Wednesday, 29 November 2017

Ethnopharmacological implications of quantitative and network analysis for traditional knowledge regarding the medicinal use of animals by indigenous people in Wolchulsan National Park, Korea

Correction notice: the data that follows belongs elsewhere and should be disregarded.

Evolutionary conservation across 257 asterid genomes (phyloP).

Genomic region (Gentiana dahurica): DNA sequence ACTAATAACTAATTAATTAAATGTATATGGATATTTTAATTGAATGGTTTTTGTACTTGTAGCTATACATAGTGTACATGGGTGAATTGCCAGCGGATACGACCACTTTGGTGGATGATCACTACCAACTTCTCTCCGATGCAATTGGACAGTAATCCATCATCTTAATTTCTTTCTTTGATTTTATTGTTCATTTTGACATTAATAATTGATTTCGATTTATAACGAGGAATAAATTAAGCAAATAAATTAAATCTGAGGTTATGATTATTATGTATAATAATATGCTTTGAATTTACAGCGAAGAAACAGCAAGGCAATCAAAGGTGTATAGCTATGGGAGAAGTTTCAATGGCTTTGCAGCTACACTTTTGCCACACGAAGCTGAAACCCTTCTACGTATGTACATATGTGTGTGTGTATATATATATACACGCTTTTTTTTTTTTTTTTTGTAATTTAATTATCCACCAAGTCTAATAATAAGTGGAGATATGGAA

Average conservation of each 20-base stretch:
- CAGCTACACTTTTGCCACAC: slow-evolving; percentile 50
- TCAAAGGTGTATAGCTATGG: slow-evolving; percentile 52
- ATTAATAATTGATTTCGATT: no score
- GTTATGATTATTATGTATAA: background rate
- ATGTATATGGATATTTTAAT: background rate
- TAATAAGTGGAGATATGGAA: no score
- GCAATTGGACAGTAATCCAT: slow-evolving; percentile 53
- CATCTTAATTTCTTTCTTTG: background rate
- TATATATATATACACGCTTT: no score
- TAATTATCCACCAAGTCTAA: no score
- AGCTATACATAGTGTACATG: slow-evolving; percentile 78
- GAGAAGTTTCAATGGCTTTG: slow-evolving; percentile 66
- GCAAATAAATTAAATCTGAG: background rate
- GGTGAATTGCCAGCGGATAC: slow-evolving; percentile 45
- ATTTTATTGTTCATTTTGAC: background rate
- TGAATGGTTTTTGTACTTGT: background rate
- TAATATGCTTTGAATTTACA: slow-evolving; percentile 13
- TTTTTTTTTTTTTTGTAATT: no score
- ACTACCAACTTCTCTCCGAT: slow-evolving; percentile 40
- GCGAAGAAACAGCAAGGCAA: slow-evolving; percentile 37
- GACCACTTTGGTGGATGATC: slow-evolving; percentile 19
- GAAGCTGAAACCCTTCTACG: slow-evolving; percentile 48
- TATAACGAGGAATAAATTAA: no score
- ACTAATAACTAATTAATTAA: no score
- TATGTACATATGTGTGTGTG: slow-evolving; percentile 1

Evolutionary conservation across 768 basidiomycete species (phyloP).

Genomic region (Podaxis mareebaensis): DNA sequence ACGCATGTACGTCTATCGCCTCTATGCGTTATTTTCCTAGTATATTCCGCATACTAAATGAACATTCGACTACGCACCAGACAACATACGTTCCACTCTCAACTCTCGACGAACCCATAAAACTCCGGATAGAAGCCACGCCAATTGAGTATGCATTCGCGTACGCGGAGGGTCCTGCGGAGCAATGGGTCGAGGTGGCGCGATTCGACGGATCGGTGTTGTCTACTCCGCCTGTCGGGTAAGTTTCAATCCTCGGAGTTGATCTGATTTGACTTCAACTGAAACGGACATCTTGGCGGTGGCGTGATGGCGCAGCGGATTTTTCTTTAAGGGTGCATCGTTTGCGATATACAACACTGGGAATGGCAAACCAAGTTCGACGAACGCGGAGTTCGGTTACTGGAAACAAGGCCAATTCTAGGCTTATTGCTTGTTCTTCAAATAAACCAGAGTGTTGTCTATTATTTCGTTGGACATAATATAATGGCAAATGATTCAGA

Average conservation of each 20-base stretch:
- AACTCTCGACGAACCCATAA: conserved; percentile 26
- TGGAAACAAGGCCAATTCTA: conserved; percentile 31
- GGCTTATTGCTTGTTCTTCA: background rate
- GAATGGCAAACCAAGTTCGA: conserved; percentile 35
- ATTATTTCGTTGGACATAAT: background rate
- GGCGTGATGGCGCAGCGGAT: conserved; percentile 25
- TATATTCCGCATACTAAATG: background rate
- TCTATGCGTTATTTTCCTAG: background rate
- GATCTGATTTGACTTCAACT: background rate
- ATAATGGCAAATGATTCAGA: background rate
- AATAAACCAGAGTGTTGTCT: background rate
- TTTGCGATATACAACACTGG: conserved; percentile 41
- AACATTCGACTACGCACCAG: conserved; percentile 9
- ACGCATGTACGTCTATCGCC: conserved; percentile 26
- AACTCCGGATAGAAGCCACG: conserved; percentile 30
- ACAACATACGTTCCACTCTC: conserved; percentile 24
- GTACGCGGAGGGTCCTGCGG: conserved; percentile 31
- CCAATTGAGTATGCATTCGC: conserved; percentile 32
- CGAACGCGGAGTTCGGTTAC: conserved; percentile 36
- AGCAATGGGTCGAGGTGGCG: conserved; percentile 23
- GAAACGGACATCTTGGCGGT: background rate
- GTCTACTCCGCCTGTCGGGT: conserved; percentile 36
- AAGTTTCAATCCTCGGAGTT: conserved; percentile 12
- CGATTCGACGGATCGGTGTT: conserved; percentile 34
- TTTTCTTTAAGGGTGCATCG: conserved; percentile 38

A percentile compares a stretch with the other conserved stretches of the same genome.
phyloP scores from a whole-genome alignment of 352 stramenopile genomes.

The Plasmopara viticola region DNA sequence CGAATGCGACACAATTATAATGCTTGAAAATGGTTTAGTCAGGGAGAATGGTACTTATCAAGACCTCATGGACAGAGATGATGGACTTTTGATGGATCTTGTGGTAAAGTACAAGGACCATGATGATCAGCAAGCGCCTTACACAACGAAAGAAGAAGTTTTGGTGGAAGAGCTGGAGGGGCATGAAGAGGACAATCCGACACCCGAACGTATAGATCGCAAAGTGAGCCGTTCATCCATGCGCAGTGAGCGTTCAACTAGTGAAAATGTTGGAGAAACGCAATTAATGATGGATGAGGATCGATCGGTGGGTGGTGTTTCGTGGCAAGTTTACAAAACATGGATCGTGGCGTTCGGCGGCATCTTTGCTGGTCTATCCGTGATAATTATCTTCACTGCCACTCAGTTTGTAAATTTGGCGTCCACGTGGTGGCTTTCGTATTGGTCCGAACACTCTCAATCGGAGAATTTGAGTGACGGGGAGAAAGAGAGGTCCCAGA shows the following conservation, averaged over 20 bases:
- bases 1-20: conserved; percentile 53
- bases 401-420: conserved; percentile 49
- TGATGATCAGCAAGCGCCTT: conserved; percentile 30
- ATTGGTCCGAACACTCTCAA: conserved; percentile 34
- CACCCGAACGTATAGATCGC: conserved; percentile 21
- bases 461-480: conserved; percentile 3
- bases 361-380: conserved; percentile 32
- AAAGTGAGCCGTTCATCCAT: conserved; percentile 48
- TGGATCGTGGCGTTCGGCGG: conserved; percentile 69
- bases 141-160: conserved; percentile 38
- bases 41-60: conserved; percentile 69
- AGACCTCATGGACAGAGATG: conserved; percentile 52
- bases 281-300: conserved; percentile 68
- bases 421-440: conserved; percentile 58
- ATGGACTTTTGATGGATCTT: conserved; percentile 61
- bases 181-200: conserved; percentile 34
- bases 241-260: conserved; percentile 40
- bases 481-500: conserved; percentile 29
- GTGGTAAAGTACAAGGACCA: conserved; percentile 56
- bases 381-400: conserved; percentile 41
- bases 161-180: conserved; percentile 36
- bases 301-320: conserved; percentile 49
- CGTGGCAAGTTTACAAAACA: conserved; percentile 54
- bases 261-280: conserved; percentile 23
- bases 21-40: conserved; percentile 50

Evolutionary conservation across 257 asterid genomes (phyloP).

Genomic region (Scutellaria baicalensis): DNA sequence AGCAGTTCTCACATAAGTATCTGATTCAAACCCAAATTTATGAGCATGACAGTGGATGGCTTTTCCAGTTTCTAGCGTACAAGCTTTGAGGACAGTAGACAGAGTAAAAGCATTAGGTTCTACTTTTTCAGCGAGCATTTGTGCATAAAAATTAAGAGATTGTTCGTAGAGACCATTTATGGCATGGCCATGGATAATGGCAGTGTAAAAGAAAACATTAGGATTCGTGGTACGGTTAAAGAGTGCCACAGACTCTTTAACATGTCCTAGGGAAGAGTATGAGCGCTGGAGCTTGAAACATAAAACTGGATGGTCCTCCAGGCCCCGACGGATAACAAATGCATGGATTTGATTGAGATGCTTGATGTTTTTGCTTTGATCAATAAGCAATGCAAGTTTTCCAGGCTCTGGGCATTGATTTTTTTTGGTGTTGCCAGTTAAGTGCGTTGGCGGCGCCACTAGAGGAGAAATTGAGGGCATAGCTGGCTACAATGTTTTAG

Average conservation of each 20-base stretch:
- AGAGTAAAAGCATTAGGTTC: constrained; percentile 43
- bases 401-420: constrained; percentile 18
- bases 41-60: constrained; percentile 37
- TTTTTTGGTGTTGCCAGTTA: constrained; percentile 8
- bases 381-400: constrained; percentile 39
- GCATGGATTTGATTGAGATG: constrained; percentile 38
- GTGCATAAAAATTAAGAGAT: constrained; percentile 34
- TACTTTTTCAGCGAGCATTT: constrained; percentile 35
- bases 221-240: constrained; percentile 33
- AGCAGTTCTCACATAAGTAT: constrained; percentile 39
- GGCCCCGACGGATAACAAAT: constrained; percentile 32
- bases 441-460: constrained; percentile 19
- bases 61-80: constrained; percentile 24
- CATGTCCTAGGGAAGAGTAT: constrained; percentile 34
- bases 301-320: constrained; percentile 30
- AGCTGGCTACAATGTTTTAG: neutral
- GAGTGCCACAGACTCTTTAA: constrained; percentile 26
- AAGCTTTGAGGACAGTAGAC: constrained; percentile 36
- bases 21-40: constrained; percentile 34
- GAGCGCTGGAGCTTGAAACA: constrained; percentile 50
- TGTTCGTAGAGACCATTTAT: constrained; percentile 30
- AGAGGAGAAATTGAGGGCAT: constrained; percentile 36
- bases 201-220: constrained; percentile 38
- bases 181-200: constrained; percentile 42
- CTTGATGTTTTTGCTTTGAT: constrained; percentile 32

Journal of Ethnopharmacology Volume 213, 1 March 2018, Pages 1-11 Author links open overlay panelGeunKimaHyunKimbMi-JangSongc Show more rights and content Abstract Ethnopharmacological relevance The purpose of this study was to record, analyze, and identify ethnopharmacological implications for oral traditional knowledge regarding the medicinal use of animals by indigenous people living in Wolchulsan National Park, Korea. Materials and methods Data were collected through interviews, informal meetings, open and group discussions, and observations guided by semi-structured questionnaires. Data were analyzed via quantitative analysis of informant consensus factor and fidelity level, and network analysis, including centrality and clustering analysis. Results A total of 46 families, 59 genera, and 60 species of animals, as well as 373 methods of usage, were recorded. Fish comprised 31.7% of the total animal species recorded, followed by mammals at 20.0%, arthropods at 18.3%, and mollusks at 11.7%. Of these animals, 48.0% were utilized as food and 46.1% for medicinal use. Quantitative analysis showed that the category with the highest degree of consensus from informants was veterinary ailments (informant consensus factor value, 0.96). This was followed by poisonings (0.93), pains (0.92), genitourinary system disorders (0.91), cuts and wounds (0.89), and other medical conditions. The lowest degree of consensus was for skin diseases and disorders (0.57). There were 8 species of animals with a fidelity level of 100%, after eliminating from the animals analyzed that were mentioned only once. Finally, using network analysis, Gallus gallus domesticus and Gloydius brevicaudus were defined as species with meaningful medicinal use, while lack of vigor and lung diseases were defined as significant ailments in the study area. Conclusion This study validates that local communities use animals not only for food but also for medicinal purposes as crucial therapeutic measures. Therefore, the conservation of fauna and preservation of traditional knowledge need to be seriously considered to maintain the health and well-being of the local communities. Network analysis clarified the series of ailments for which each animal species is preferentially used and helped confirm the order of priority when prescribing animal components for medicinal use. The traditional knowledge recorded in the present study will provide the basic data to develop new medicines for the bioindustry. Graphical abstract fx1 Download high-res image (224KB)Download full-size image Keywords Oral traditional knowledgeQuantitative analysisNetwork analysisBioindustryWolchulsan National Park